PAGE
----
P. 1
Diffusion of Innovation Theory and Its Application in a Teaching Environment

Diffusion of Innovation Theory and Its Application in a Teaching Environment

|Views: 4|Likes:
Published by Lia Tasoudi
How the model described in the Diffusion of Innovation Theory can be used by teacher to assist the process of differentiation of their lesson in a given classroom.
How the model described in the Diffusion of Innovation Theory can be used by teacher to assist the process of differentiation of their lesson in a given classroom.

More info:

Published by: Lia Tasoudi on Jul 18, 2014
Copyright:Traditional Copyright: All rights reserved

Availability:

Read on Scribd mobile: iPhone, iPad and Android.
download as DOCX, PDF, TXT or read online from Scribd
See more
See less

07/18/2014

pdf

text

original

Diffusion of innovation theory and its application in a teaching environment

INTRODUCTION
For the past fifteen years a more interactive way of teaching has appeared along with the
implementation of technology in education. However, recent research argues that interactive
technology alone does not guarantee a deep and thorough understanding of the material from
students. Proper pedagogy and the division of labour between teacher and students are
instrumental in achieving the desirable learning outcome.
[1]


Diffusion of innovation theory
Diffusion of Innovation Theory (DOI) is a sociological theory, developed in 1962 by E.M.
Rogers
[1]
, containing a set of general rules to explain how an innovation is adopted by
the population and affects social change.
'Diffusion is the process by which an innovation is communicated through certain
channels over time among the members of a social system'
[1,p.34]
and 'an innovation can
be anything from an idea, practice, or object perceived as new by an individual or other
unit of adoption' .
[1, p.35]

According to researchers
[1, p.245-249]
,the population can be divided into five groups (see
figure 1) depending on their innovativeness, which is their relative propensity to adopt
an innovation earlier, compared to rest of the members of their social system.










Figure 1. Adopter distribution based on their innovativeness [1, p.247]. The distribution approaches normality with
mean innovativeness (x) and standard deviation (sd).

The underlying principle driving diffusion is the uncertainty associated with anything
new. The innovation-decision process
[1, p.163-178]
is the effort of the individual to minimise
this uncertainty and consists of five stages: Knowledge, Persuasion, Decision,
Implementation, Confirmation.

The Decision stage
[1, p.210-232]
is affected by five qualities of the innovation itself:
1. Relative Advantage: How much better the innovation is perceived to be
compared to the idea it seeks to replace
2. Compatibility: How compatible it is perceived to be with regards to the values,
practices and needs of the social group
3. Complexity: The degree it is perceived to be difficult to understand and use
4. Trialability: The degree it is possible to for each individual to test it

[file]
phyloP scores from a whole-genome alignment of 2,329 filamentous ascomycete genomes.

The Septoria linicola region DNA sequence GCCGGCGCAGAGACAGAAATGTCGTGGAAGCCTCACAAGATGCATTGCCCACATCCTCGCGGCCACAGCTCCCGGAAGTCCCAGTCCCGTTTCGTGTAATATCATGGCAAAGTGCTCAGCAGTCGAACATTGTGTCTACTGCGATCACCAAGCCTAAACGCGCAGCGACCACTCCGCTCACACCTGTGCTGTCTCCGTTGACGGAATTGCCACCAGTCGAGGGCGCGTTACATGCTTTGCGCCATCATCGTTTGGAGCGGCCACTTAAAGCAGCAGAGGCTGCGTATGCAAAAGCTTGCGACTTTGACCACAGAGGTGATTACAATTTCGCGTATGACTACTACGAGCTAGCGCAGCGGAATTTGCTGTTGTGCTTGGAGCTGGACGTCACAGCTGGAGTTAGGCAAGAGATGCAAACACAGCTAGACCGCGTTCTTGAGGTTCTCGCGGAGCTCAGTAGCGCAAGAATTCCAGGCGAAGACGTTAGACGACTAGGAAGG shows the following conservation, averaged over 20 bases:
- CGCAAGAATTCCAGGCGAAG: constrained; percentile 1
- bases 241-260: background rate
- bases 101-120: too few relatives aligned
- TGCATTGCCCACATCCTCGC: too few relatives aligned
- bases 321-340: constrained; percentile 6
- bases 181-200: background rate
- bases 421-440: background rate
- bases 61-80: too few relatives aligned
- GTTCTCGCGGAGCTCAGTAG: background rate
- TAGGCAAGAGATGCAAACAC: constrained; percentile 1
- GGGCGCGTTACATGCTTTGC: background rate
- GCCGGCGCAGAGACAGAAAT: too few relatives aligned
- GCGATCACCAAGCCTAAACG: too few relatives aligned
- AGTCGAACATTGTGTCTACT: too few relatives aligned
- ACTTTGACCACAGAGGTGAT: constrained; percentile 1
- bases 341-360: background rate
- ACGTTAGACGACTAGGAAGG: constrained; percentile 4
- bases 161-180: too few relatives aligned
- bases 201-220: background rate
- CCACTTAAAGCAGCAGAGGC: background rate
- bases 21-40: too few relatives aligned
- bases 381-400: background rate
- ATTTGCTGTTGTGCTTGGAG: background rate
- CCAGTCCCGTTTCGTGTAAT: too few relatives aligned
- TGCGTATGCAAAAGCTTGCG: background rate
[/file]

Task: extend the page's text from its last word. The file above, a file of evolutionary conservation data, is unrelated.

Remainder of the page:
5. Observability: How easy it is to see positive results from its adoption














It is evident that the Diffusion of Innovation Theory can offer a useful guideline to
promote an idea or behaviour in any particular social system by understanding the
Figure 2. A model of five stages in the Innovation-Decision process [1,p.165]. The Persuasion stage is the
formation of a favourable or unfavourable attitude towards the innovation and is influenced by the
Characteristics of the individual. In the Decision stage the individual engages in activities to make a choice to
adopt or reject the innovation and this choice depends on its Perceived Characteristics.
needs of each population group, utilizing peer-to-peer communication channels and
refining the characteristics of the innovation to much the existing needs.
Background of the study
As part of the Communicating Physics course, the school I was allocated to visit and
conduct my project on was Central Foundation Girls' School in Bow, London. It is a girls',
Comprehensive, Voluntary aided school for students 11-18 years old. It has
approximately 1500 students the majority of which are Bangladeshi and the main
minorities are White British, African, Black Caribbean. As a result there is a high
proportion of students that are at the early stages of learning English as a second
language. According to an Ofsted report
[2]
the school has an above average percentage
of students with Special Education Needs (SEN) or Statement of Special Education
Needs.
A preliminary visit was scheduled with Mr. Wahid Uzzaman, the main host in the school
for this program, to meet and discuss. As was suggested by Wahid, most girls are
encouraged by their families to pursue professions that are perceived to be of a 'high
status' (lawyers, doctors). Lack of knowledge and misinformation lead the students to
lose interest in science, as it is seen as a 'dead-end career path'. All the above
information were taken into consideration while building the project.

Purpose of this project
The aim of this project was to study the efficacy of the Diffusion Theory used by
teachers in order to create and modify their teaching methods for a particular class. This
case study used various approaches to communicate the concepts in each lesson and its
evaluation reports on the perceived attributes of the innovation (in this context the
holistic approach to science) that affected the students' decision to engage with the
class.

METHOD
Setting and Sample
This case study was conducted in Mr. Stephen Pearce's Year 11 Science Class (26
students)
Research is a necessary component to identify the needs of a particular group and